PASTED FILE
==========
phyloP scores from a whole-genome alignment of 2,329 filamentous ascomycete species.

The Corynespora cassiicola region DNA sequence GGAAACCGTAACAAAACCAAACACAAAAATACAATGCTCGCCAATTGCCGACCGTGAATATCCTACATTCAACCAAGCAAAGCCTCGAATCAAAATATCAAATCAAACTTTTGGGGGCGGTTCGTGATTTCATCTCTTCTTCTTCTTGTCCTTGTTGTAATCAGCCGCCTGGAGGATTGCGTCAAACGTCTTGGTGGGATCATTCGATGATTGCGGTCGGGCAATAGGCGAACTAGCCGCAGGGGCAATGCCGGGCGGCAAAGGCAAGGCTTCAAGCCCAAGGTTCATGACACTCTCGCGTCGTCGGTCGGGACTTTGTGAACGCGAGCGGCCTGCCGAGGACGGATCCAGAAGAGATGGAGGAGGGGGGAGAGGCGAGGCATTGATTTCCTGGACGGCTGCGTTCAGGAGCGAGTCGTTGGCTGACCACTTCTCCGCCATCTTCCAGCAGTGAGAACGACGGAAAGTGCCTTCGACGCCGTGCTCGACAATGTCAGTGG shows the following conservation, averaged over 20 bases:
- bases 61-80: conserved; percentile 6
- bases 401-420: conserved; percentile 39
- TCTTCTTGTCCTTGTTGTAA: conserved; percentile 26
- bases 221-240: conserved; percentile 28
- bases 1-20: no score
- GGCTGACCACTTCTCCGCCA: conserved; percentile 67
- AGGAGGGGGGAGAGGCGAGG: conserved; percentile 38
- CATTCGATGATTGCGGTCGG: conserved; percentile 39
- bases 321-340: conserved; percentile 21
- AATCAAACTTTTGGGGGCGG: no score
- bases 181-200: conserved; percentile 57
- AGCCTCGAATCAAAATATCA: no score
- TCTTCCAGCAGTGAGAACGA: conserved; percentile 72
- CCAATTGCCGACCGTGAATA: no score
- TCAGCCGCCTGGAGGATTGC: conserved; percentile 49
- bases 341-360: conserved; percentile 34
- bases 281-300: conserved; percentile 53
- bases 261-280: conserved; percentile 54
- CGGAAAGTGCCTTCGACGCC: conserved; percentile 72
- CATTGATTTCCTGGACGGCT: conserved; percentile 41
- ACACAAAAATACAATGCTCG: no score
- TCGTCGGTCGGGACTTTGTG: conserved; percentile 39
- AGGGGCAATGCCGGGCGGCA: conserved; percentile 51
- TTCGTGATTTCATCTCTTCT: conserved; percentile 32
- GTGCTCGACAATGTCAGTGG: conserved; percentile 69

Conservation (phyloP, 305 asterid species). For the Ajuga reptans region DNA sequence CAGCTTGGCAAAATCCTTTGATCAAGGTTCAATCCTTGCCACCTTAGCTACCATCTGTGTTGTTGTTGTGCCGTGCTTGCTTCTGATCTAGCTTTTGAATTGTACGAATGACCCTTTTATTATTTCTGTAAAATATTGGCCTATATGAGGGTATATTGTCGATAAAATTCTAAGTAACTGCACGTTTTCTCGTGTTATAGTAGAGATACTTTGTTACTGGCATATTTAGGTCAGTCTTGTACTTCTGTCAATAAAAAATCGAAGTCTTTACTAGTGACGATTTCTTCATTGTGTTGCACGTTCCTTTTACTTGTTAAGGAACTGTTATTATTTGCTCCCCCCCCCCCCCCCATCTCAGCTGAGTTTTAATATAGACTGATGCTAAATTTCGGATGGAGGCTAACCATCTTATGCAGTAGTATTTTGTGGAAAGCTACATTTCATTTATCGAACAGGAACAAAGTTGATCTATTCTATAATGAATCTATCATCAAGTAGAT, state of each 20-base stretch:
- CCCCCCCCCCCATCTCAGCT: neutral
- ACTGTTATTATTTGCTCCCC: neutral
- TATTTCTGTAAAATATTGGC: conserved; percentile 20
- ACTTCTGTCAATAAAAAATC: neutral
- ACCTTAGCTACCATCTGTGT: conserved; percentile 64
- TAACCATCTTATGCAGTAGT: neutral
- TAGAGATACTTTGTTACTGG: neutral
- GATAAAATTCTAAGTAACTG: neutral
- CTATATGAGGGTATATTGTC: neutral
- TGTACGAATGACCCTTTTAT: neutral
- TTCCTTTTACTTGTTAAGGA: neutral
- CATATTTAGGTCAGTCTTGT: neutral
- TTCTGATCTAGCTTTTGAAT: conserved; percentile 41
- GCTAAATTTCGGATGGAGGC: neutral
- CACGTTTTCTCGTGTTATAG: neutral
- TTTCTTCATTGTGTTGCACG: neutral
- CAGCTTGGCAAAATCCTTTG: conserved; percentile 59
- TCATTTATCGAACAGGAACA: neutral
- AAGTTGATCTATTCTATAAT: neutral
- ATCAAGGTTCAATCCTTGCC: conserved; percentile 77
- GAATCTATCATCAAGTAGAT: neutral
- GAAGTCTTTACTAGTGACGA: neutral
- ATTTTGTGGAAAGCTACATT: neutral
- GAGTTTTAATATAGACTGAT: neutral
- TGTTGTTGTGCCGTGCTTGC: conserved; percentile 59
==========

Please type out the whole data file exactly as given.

phyloP scores from a whole-genome alignment of 2,329 filamentous ascomycete species.

The Corynespora cassiicola region DNA sequence GGAAACCGTAACAAAACCAAACACAAAAATACAATGCTCGCCAATTGCCGACCGTGAATATCCTACATTCAACCAAGCAAAGCCTCGAATCAAAATATCAAATCAAACTTTTGGGGGCGGTTCGTGATTTCATCTCTTCTTCTTCTTGTCCTTGTTGTAATCAGCCGCCTGGAGGATTGCGTCAAACGTCTTGGTGGGATCATTCGATGATTGCGGTCGGGCAATAGGCGAACTAGCCGCAGGGGCAATGCCGGGCGGCAAAGGCAAGGCTTCAAGCCCAAGGTTCATGACACTCTCGCGTCGTCGGTCGGGACTTTGTGAACGCGAGCGGCCTGCCGAGGACGGATCCAGAAGAGATGGAGGAGGGGGGAGAGGCGAGGCATTGATTTCCTGGACGGCTGCGTTCAGGAGCGAGTCGTTGGCTGACCACTTCTCCGCCATCTTCCAGCAGTGAGAACGACGGAAAGTGCCTTCGACGCCGTGCTCGACAATGTCAGTGG shows the following conservation, averaged over 20 bases:
- bases 61-80: conserved; percentile 6
- bases 401-420: conserved; percentile 39
- TCTTCTTGTCCTTGTTGTAA: conserved; percentile 26
- bases 221-240: conserved; percentile 28
- bases 1-20: no score
- GGCTGACCACTTCTCCGCCA: conserved; percentile 67
- AGGAGGGGGGAGAGGCGAGG: conserved; percentile 38
- CATTCGATGATTGCGGTCGG: conserved; percentile 39
- bases 321-340: conserved; percentile 21
- AATCAAACTTTTGGGGGCGG: no score
- bases 181-200: conserved; percentile 57
- AGCCTCGAATCAAAATATCA: no score
- TCTTCCAGCAGTGAGAACGA: conserved; percentile 72
- CCAATTGCCGACCGTGAATA: no score
- TCAGCCGCCTGGAGGATTGC: conserved; percentile 49
- bases 341-360: conserved; percentile 34
- bases 281-300: conserved; percentile 53
- bases 261-280: conserved; percentile 54
- CGGAAAGTGCCTTCGACGCC: conserved; percentile 72
- CATTGATTTCCTGGACGGCT: conserved; percentile 41
- ACACAAAAATACAATGCTCG: no score
- TCGTCGGTCGGGACTTTGTG: conserved; percentile 39
- AGGGGCAATGCCGGGCGGCA: conserved; percentile 51
- TTCGTGATTTCATCTCTTCT: conserved; percentile 32
- GTGCTCGACAATGTCAGTGG: conserved; percentile 69

Conservation (phyloP, 305 asterid species). For the Ajuga reptans region DNA sequence CAGCTTGGCAAAATCCTTTGATCAAGGTTCAATCCTTGCCACCTTAGCTACCATCTGTGTTGTTGTTGTGCCGTGCTTGCTTCTGATCTAGCTTTTGAATTGTACGAATGACCCTTTTATTATTTCTGTAAAATATTGGCCTATATGAGGGTATATTGTCGATAAAATTCTAAGTAACTGCACGTTTTCTCGTGTTATAGTAGAGATACTTTGTTACTGGCATATTTAGGTCAGTCTTGTACTTCTGTCAATAAAAAATCGAAGTCTTTACTAGTGACGATTTCTTCATTGTGTTGCACGTTCCTTTTACTTGTTAAGGAACTGTTATTATTTGCTCCCCCCCCCCCCCCCATCTCAGCTGAGTTTTAATATAGACTGATGCTAAATTTCGGATGGAGGCTAACCATCTTATGCAGTAGTATTTTGTGGAAAGCTACATTTCATTTATCGAACAGGAACAAAGTTGATCTATTCTATAATGAATCTATCATCAAGTAGAT, state of each 20-base stretch:
- CCCCCCCCCCCATCTCAGCT: neutral
- ACTGTTATTATTTGCTCCCC: neutral
- TATTTCTGTAAAATATTGGC: conserved; percentile 20
- ACTTCTGTCAATAAAAAATC: neutral
- ACCTTAGCTACCATCTGTGT: conserved; percentile 64
- TAACCATCTTATGCAGTAGT: neutral
- TAGAGATACTTTGTTACTGG: neutral
- GATAAAATTCTAAGTAACTG: neutral
- CTATATGAGGGTATATTGTC: neutral
- TGTACGAATGACCCTTTTAT: neutral
- TTCCTTTTACTTGTTAAGGA: neutral
- CATATTTAGGTCAGTCTTGT: neutral
- TTCTGATCTAGCTTTTGAAT: conserved; percentile 41
- GCTAAATTTCGGATGGAGGC: neutral
- CACGTTTTCTCGTGTTATAG: neutral
- TTTCTTCATTGTGTTGCACG: neutral
- CAGCTTGGCAAAATCCTTTG: conserved; percentile 59
- TCATTTATCGAACAGGAACA: neutral
- AAGTTGATCTATTCTATAAT: neutral
- ATCAAGGTTCAATCCTTGCC: conserved; percentile 77
- GAATCTATCATCAAGTAGAT: neutral
- GAAGTCTTTACTAGTGACGA: neutral
- ATTTTGTGGAAAGCTACATT: neutral
- GAGTTTTAATATAGACTGAT: neutral
- TGTTGTTGTGCCGTGCTTGC: conserved; percentile 59